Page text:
How are passkeys more secure if they rely on biometrics?

So, I just read the announcement 1Password made about implementing passkeys not only to save them on their service, but to use them to log into the password manager itself as well. That left me wondering: Passkeys are being touted practically as a win-win situation of being more secure AND more convenient at the same time thanks to relying on open standards for the cryptography and biometrics for user authentication.

But… then I remembered that AFAIK, biometrics are considered a considerably less secure method of autentication than a good password or PIN (fingerprint could be retrieved from any object you’ve touched, face scanning could be fooled with pictures or look-a-likes, is easier to unlock the device without your knowledge or consent, say like when you’re sleeping or if you’re forced by either criminals or law enforcement, etc).

I can understand how passkeys are actually better when it comes to remote attacks, like phishing or data breaches, but when it comes to local scenarios, like if your device gets stolen, wouldn’t passkeys be actually a disadvantage? Your device would be the hardware token itself, and your biometrics could easily be taken by the attacker at the moment. I don’t know, maybe I’m completely misinterpreting how the entire thing works, but tell me, what do you think?

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It all depends on the user and the threat model.

If we take the average person then they see the password as an inconvenience and will either set the timeout to never (so the password database is always open) or they will use a very short and hence weak password or PIN ( also easily shoulder surfed). In this case biometrics with a short timeout improves security.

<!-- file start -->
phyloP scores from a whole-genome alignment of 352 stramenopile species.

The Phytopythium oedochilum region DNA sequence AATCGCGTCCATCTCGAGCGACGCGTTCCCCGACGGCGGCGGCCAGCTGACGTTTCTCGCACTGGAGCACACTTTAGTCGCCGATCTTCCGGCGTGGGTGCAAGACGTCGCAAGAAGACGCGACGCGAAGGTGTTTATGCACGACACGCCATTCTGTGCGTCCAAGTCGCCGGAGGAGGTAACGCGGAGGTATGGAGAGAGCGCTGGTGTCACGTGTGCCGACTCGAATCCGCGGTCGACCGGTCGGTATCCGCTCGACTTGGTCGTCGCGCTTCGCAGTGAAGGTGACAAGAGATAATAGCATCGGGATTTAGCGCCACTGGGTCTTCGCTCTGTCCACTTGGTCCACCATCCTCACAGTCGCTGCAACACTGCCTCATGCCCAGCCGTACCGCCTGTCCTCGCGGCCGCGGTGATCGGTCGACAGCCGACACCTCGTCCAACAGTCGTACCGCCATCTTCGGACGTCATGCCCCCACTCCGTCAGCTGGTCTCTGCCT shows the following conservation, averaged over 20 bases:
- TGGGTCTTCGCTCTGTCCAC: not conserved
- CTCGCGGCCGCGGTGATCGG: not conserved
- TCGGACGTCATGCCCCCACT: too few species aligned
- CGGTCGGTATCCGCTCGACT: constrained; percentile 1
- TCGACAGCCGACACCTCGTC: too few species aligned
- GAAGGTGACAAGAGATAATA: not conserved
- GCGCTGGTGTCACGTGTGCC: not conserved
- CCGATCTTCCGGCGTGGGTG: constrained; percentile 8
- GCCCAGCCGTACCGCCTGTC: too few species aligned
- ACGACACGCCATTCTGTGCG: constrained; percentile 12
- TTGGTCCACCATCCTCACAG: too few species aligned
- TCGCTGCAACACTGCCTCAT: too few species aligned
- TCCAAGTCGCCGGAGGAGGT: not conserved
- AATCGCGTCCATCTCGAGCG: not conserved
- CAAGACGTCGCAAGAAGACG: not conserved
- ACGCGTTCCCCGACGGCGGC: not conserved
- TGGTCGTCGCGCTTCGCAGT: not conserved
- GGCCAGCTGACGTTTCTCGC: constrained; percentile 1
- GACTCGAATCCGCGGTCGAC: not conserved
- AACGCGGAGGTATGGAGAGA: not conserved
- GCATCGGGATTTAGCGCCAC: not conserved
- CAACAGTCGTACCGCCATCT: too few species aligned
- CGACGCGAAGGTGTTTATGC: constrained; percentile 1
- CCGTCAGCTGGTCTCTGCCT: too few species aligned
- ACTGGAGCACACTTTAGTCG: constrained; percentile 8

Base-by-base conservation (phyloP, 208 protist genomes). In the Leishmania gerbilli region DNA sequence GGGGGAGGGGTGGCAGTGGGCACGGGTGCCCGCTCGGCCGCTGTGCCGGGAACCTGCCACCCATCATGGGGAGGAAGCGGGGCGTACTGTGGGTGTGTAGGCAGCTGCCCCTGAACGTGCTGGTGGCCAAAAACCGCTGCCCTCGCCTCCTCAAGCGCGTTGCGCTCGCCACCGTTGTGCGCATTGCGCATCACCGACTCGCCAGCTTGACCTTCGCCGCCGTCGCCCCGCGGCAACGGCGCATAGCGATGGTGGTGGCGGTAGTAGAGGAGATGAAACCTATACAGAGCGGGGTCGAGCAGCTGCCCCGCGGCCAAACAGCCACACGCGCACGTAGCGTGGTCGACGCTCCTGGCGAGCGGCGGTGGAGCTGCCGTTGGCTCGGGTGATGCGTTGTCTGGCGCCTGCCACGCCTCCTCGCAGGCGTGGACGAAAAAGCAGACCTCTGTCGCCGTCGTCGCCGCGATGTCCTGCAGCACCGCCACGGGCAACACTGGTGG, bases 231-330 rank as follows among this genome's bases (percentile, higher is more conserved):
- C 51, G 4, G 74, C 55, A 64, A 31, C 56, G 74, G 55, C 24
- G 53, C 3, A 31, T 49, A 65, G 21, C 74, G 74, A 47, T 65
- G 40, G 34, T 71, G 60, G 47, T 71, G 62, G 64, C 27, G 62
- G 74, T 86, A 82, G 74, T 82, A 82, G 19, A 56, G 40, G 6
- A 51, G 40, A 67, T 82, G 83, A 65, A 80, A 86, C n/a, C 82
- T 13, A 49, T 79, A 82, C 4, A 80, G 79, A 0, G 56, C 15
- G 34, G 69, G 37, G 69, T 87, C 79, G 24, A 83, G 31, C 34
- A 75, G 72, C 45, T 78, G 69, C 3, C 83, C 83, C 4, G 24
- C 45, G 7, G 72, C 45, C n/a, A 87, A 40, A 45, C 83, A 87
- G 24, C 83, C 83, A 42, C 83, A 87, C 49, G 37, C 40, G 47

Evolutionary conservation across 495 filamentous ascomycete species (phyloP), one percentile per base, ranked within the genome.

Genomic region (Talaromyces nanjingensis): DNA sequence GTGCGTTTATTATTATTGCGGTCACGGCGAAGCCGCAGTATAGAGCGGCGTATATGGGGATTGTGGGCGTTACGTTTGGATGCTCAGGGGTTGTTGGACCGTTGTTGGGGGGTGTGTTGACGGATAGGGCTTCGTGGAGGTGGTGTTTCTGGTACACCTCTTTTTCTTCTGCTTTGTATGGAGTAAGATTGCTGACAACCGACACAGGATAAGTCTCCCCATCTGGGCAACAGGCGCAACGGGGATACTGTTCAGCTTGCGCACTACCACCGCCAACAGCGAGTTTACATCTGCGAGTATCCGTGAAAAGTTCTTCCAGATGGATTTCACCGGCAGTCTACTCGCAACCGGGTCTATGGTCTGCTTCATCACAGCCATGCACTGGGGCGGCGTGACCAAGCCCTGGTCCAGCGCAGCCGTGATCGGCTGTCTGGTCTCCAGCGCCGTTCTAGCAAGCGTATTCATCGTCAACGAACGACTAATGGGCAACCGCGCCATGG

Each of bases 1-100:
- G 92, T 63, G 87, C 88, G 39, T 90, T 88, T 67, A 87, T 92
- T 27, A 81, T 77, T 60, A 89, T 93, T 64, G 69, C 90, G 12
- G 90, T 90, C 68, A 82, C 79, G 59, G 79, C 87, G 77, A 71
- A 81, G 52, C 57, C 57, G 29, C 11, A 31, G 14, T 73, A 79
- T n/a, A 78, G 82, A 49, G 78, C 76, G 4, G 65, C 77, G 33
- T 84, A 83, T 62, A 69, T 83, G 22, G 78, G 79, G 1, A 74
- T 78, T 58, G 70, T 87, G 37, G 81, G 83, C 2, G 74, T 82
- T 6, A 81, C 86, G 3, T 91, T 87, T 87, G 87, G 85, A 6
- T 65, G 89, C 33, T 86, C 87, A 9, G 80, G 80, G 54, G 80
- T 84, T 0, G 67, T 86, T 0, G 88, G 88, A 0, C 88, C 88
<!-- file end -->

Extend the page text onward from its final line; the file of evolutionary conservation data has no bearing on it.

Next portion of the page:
For the more security conscious it comes down to the risk of someone getting your password vs. getting your biometric. Each has its pros and cons. You need to work out the risks for your use case/threat model.

In my case the change would make no difference. My passwords are on my computer which has no biometric sensors. The phone is for 2FA.


Remember there are 2 factors here: trusted device + hardware. Personally I’d still hold a password too, but for average human that doesn’t create secure passwords this is a huge improvement.

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Your interpretation of the local threats is correct. I also see it as con of using only passkeys for auth , or otherwise referred as passwordless logins.

But i think the goal of promoting passkeys on wider level would be to only solve the remote attacks problem as they are most common ones and dangerous too.
( you come to know about data breaches every now and then)
If i do my own assessment of how many people around me reuse a password or don’t use a password manager , then that number looks to be atleast more than 50%.
So in present time not using a strong password seems much bigger problem than individuals facing threats of getting robbed. (not to mention people care about their personal smartphones more than they ever did for whatsover reasons).
So i think its a step in the right direction to solve the bigger problem at hand.

Ofcourse tech geeks like us would still prefer to keep passkeys as 2fa option only in addition to passwords.
Passkeys are like a physical security key (yubikey) but its just built inside your smartphone. Even with physical security keys you have an option to go completely passwordless or use it as a 2fa.
( though for some reason physical security key are rated as more secure than passkeys)